Ogla Karantanou, Management Consultant – Digital Delivery within Financial Services at Capco
The concept of ‘organizational culture’ has been frequently debated, with management style and the level of autonomous decision-making among employees identified as one core aspect.
In his influential 1999 book The Corporate Culture Survival Guide, Edgar H. Schein argues that culture is not a one-dimensional, monolithic concept, but rather a mosaic, a set of championed principles, beliefs, and practices present in the company.
Schein sees culture as having three distinct levels:
Level 1 – Visible Artifacts – The first and most obvious level is ‘visible artifacts’: aspects that relate to the working environment, routines, habits, dress code, or how people talk.
In the context of agile transformation, this layer would translate into dividing working periods into sprints and holding agile ceremonies changing role titles to include scrum masters and product owners or forming cross-functional teams to discuss and review agile implementation.
Level 2 – Adopted Values – The second level refers to the ‘adopted values’ of the organization: the set of values that employees consciously hold, as well as the strategies and philosophies that explicitly guide their patterns of behavior.
These may not be as obvious as the visual structures and processes of level 1, but members of the organization are aware of and have knowingly adopted these values.
Level 3 – Underlying Assumptions – The third level is the underlying basic assumptions: the mental models and values shared by employees which are held subconsciously and encapsulate the company’s identity.
These patterns have become ingrained in the way people think over time and are therefore harder to recognize or acknowledge. In an agile context, this level would represent assumptions that have delivered results in the past, as well as emotions or social characteristics.
For example, certain individuals, especially at the senior management level, might naturally exhibit a negative reaction when presented with a way of working that essentially replaces top-down management in favor of an approach where the leadership team simply set the direction and desired outcomes and the agile organization has autonomy in achieving those outcomes (within agreed guardrails).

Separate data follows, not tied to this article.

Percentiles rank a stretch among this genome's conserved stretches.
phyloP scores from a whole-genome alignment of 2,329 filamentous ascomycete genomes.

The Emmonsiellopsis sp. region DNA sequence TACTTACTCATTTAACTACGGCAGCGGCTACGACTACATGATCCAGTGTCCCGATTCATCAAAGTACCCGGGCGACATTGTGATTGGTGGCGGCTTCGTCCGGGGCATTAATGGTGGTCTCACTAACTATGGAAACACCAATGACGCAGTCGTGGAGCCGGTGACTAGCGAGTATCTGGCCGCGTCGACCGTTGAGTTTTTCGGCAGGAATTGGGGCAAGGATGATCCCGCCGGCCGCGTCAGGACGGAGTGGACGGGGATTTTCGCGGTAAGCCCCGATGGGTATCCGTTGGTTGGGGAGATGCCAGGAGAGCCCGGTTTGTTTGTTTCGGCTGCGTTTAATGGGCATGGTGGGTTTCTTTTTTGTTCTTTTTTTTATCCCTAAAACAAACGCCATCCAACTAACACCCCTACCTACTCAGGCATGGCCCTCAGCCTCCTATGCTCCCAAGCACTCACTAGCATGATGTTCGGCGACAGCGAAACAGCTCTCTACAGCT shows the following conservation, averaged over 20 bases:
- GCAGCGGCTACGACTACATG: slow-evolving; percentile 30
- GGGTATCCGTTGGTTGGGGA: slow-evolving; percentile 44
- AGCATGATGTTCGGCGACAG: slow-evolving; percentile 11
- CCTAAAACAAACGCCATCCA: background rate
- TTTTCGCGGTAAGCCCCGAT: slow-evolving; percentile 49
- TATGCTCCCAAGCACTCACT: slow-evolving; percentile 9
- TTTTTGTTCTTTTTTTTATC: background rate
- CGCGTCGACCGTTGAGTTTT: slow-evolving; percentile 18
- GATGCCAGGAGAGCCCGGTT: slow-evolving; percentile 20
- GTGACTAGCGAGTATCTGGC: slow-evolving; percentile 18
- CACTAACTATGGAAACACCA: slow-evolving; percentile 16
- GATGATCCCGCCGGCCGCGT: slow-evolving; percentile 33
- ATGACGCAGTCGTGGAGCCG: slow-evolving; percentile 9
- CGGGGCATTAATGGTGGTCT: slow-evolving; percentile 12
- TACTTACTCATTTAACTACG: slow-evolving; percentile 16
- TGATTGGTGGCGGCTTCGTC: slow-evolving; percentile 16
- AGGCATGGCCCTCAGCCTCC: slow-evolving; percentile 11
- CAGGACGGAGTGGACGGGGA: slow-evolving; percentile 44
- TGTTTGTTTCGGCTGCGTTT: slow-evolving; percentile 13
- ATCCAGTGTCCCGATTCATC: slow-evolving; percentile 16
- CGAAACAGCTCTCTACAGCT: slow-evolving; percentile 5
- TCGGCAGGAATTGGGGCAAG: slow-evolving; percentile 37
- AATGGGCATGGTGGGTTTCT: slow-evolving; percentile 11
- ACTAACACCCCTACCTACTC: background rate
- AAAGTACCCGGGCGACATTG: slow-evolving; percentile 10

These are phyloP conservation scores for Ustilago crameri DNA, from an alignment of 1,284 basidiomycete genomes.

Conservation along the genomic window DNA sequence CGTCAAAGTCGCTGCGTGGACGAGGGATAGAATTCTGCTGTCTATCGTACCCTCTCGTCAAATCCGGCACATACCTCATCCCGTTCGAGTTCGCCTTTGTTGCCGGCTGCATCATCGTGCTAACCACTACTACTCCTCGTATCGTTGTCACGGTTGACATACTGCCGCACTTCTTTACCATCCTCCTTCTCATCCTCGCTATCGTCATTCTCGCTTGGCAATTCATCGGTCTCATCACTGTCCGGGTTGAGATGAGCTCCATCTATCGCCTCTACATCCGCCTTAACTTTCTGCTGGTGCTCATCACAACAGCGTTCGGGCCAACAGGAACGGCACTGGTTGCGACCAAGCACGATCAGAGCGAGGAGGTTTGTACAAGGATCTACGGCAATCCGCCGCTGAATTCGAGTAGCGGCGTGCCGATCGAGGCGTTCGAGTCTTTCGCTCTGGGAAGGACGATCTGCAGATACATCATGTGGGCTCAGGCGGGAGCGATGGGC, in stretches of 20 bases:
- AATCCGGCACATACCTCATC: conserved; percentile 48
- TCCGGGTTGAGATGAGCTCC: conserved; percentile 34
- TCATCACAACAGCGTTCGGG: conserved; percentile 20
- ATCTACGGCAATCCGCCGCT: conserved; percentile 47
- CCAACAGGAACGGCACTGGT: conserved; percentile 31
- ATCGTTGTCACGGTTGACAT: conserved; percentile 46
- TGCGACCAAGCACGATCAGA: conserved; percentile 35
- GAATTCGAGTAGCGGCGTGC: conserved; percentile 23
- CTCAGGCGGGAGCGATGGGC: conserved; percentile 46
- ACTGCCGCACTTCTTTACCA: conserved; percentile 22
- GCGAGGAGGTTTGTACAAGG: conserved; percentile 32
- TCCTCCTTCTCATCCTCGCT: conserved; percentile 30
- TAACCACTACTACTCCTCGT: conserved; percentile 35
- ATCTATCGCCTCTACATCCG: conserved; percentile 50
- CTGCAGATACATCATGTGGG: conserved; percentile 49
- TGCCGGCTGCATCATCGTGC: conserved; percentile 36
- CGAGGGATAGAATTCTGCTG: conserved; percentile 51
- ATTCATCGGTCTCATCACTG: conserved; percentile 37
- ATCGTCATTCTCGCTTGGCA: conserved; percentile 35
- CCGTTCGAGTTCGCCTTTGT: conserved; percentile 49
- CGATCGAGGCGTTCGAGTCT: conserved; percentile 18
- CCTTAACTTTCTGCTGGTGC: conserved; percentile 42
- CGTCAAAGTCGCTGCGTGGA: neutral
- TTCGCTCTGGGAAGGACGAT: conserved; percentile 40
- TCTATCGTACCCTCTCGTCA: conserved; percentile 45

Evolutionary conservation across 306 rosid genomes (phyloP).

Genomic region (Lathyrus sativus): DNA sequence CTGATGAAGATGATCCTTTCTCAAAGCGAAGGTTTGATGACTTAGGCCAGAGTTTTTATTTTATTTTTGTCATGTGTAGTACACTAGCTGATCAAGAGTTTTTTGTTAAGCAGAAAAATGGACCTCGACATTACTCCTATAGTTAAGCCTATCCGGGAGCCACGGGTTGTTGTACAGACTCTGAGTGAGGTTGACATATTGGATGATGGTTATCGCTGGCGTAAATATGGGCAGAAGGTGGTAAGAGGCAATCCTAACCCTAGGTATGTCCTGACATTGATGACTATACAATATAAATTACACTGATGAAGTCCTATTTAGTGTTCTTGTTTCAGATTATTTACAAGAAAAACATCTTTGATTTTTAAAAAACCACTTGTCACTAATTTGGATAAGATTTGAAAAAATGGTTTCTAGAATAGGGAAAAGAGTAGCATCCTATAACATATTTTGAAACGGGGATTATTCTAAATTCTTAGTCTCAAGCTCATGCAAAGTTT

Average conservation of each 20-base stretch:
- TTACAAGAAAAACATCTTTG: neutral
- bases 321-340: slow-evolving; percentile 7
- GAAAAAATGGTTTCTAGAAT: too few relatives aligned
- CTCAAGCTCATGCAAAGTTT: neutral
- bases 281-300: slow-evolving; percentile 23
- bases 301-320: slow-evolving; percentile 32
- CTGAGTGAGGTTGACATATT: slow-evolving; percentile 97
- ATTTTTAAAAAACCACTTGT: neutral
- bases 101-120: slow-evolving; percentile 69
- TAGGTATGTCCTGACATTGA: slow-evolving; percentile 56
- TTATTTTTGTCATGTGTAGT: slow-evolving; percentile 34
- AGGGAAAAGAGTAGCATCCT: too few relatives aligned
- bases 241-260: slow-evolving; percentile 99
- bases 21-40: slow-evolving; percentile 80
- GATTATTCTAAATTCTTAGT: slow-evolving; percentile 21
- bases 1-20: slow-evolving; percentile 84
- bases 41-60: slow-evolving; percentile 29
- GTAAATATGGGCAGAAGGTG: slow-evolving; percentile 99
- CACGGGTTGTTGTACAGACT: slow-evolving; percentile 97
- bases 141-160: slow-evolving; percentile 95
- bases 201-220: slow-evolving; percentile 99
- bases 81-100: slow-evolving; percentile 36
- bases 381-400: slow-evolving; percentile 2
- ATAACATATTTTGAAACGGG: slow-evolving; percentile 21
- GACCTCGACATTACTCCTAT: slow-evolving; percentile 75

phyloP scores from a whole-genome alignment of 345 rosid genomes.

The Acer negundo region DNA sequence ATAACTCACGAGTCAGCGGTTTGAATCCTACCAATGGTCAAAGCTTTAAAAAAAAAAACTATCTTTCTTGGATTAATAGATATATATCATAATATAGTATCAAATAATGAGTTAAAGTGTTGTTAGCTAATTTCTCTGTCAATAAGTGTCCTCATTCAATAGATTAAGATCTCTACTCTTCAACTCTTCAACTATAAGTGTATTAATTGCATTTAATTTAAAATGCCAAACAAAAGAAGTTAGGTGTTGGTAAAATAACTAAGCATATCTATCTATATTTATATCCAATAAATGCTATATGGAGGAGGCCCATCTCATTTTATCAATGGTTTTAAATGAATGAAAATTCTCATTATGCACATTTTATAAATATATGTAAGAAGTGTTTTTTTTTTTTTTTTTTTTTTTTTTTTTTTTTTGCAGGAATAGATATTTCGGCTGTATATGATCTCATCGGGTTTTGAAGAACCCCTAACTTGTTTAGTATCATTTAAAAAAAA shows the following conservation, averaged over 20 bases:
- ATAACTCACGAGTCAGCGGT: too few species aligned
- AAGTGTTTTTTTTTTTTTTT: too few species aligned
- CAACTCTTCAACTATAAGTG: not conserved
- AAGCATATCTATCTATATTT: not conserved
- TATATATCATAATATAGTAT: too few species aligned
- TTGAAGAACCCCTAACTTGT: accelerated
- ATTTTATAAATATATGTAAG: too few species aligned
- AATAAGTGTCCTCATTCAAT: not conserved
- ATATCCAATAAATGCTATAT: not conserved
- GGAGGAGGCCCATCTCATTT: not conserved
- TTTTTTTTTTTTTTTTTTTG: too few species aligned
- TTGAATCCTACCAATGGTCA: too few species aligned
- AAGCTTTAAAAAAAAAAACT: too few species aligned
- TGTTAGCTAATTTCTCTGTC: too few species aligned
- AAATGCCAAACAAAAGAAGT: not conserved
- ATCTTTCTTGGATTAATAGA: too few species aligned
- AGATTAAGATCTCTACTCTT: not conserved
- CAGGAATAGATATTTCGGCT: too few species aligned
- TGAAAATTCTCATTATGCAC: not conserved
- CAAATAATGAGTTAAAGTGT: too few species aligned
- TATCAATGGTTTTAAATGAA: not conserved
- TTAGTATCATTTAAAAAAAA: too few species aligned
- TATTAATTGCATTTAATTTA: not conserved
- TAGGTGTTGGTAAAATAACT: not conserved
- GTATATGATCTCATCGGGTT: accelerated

A successful agile transformation across culture levels
Transforming the visible artifacts outlined above represents the simplest part of the agile journey, since most practices are prescribed in agile manifestos and have been widely explained in detail in the relevant literature.
However, adopting these visible artifacts is not enough to effect real change in the culture. For a company that aspires to be agile, simply adopting daily rituals or roles defined by the agile methodology will not be enough to ensure these practices gain real traction.
Agile transformation, Multiple case studies1 of real-world companies have shown that agile transformation is most frequently successful when core values have been addressed.
Our own experience has proven that organizations that treat agile transformation training and coaching as an essential part of their agile transformation journey have a high level of success with adopted values.
agile transformation, Encouraging employees to be creative and to ideate, even if this initially delivers worse than expected results, is key to driving the right adoptive values: start working on a task and obtain early feedback, and then determine early in the process whether to continue working on that task or instead take a different approach.
Successful agile transformation requires buy-in from the entire organization, from delivery teams all the way up to the executive level. The main challenge is how to move away from practices that have worked in the past toward better future solutions.
It is critical that leaders understand that this change in ways of working can help achieve the real benefits enabled via agility through a agile transformation focus on outcomes and a clear alignment of delivery that realizes customer and business value.
Addressing culture holistically
While distinct, these three culture levels are interconnected, and they collectively shape an employee’s understanding of their work. It is therefore important to address organizational culture holistically to tap into individuals’ intrinsic motivators and hidden character.
Even if agile adoption may appear successful in the beginning, when evidenced by formal structures and language, we need to be conscious of individuals’ real beliefs and understanding of the new environment to drive agile transformation success.
Tools and practices must be supported by the values espoused by the agile philosophy, and those values must be supported by core assumptions.
In other words, daily meetings, a horizontal hierarchy, and/or iterative design methods all require commitment, participation, responsibility, and open lines of feedback, which in turn must be underpinned by an openness to creativity and innovation, as well as trust in the competence and expertise of employees.
Ensuring a successful transformation